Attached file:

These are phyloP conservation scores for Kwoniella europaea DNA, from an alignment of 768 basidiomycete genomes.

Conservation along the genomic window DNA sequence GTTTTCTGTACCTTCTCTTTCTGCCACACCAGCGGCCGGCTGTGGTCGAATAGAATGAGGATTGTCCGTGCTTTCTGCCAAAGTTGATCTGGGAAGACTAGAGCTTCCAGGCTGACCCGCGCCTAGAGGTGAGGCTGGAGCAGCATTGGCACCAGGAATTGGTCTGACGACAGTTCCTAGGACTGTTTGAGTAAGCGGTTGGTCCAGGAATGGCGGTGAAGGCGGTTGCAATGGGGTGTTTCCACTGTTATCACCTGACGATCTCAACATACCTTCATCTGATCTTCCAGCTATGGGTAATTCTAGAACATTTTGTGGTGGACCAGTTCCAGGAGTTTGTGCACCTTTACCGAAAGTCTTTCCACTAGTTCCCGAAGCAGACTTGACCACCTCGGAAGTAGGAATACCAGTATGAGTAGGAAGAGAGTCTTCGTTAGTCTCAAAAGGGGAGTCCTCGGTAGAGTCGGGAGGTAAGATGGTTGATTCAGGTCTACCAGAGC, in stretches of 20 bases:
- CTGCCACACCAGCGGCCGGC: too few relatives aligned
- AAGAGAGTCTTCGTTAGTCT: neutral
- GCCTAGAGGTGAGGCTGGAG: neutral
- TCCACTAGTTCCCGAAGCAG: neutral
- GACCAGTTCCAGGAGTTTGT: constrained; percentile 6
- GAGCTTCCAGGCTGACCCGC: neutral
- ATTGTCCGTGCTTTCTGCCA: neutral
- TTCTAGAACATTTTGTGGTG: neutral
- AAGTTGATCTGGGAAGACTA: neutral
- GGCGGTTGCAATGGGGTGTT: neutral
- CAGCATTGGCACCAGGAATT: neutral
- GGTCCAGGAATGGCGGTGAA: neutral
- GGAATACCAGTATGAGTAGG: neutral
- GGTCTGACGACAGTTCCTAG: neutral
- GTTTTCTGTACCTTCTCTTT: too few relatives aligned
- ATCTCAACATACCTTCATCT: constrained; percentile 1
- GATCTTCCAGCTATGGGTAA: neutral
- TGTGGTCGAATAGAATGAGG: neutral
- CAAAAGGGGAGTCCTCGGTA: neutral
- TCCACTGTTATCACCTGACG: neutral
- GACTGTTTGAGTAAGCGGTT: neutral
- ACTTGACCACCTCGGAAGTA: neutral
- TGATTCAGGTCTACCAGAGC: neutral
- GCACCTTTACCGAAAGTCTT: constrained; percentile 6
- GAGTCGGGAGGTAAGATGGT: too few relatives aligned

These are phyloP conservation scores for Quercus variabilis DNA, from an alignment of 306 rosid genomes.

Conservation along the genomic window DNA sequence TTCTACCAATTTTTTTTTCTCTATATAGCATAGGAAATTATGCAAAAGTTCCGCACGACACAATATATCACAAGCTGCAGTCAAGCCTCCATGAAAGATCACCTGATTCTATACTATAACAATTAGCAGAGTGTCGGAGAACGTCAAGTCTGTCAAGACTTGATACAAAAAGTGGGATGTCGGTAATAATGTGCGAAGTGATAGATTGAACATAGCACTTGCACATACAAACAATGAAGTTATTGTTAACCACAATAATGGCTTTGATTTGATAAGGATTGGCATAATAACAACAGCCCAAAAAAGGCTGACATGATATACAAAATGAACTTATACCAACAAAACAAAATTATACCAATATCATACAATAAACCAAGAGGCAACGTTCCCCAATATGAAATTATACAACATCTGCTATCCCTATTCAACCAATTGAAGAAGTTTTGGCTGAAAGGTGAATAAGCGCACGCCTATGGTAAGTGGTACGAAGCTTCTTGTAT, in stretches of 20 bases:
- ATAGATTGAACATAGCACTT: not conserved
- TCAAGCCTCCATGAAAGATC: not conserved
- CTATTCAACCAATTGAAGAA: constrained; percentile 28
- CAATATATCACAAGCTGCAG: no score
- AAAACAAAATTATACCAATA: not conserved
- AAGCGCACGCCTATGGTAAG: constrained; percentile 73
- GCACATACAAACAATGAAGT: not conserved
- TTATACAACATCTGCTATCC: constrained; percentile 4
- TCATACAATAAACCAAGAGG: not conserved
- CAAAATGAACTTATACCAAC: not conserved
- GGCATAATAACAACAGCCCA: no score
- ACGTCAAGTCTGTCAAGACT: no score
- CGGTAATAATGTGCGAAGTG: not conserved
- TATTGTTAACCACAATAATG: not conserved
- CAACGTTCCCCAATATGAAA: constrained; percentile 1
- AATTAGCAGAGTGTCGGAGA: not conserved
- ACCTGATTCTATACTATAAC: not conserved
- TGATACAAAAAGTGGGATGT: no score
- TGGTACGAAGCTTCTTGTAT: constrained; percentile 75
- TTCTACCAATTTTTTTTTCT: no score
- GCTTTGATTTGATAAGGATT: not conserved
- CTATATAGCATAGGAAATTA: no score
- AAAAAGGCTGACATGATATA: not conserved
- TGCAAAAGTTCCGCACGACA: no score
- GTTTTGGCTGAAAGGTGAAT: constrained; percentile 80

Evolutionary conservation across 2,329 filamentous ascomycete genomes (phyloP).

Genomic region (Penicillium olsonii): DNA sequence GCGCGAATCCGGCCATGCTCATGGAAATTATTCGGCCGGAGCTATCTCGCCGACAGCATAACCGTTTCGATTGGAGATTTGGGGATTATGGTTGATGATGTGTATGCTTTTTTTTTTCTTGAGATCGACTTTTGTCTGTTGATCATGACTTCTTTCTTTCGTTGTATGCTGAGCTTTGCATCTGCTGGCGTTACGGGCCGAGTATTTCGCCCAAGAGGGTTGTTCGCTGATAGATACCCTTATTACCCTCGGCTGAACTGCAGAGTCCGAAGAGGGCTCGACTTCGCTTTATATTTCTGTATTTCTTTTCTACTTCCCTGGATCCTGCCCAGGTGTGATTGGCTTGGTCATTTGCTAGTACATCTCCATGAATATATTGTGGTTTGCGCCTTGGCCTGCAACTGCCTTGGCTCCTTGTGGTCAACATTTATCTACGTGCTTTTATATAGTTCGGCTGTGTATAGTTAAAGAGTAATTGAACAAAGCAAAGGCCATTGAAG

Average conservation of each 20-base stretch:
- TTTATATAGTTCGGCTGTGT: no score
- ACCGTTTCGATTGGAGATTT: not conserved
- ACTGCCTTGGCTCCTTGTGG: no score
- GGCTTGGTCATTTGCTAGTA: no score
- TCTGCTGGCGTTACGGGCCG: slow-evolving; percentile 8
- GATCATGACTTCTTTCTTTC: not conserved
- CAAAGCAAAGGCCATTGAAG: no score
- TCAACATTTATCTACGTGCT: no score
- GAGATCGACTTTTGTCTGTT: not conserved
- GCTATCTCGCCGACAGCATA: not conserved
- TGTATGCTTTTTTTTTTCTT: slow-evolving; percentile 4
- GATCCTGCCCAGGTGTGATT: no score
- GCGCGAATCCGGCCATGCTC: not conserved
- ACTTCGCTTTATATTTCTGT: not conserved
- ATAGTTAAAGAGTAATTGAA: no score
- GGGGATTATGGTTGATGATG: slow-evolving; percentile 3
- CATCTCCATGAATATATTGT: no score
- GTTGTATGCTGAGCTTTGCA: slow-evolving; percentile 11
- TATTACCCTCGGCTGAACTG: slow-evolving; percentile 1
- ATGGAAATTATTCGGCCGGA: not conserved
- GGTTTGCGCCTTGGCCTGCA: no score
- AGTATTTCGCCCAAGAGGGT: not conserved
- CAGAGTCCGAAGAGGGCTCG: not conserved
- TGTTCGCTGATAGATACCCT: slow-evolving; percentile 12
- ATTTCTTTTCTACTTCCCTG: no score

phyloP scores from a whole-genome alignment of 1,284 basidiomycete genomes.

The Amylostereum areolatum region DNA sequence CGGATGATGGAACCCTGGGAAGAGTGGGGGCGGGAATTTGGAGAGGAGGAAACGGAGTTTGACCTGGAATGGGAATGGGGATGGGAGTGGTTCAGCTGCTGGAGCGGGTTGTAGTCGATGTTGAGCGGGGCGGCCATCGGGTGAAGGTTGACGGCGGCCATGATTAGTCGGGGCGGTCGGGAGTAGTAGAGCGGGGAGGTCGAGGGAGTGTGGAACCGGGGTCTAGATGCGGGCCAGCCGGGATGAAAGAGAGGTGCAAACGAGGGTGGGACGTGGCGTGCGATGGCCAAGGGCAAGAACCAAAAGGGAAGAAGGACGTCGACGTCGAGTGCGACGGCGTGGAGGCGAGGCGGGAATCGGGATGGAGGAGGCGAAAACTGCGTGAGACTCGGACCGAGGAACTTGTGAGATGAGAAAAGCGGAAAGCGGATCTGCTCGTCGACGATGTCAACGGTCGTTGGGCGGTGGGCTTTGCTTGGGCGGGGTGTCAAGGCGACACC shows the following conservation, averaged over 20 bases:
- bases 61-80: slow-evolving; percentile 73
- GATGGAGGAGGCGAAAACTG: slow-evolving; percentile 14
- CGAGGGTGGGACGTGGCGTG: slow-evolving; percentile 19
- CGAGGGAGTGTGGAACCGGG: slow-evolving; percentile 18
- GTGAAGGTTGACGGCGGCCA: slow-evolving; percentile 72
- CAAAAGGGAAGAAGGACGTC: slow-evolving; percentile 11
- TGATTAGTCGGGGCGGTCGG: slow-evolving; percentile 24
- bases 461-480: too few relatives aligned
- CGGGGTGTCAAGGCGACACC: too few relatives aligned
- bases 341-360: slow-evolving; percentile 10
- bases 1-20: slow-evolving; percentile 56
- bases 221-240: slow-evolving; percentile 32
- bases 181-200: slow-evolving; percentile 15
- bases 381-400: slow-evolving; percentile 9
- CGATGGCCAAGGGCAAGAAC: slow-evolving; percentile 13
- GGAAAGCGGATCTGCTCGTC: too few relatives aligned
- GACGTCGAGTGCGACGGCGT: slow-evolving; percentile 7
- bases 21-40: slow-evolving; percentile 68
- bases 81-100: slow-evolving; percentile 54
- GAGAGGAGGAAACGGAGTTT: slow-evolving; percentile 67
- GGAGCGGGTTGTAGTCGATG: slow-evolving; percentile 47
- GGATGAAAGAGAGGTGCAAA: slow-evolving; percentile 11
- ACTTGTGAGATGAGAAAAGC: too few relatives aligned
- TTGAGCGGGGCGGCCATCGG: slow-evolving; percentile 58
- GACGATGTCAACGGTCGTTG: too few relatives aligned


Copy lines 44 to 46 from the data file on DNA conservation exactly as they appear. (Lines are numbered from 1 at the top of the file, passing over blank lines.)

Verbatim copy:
- CAACGTTCCCCAATATGAAA: constrained; percentile 1
- AATTAGCAGAGTGTCGGAGA: not conserved
- ACCTGATTCTATACTATAAC: not conserved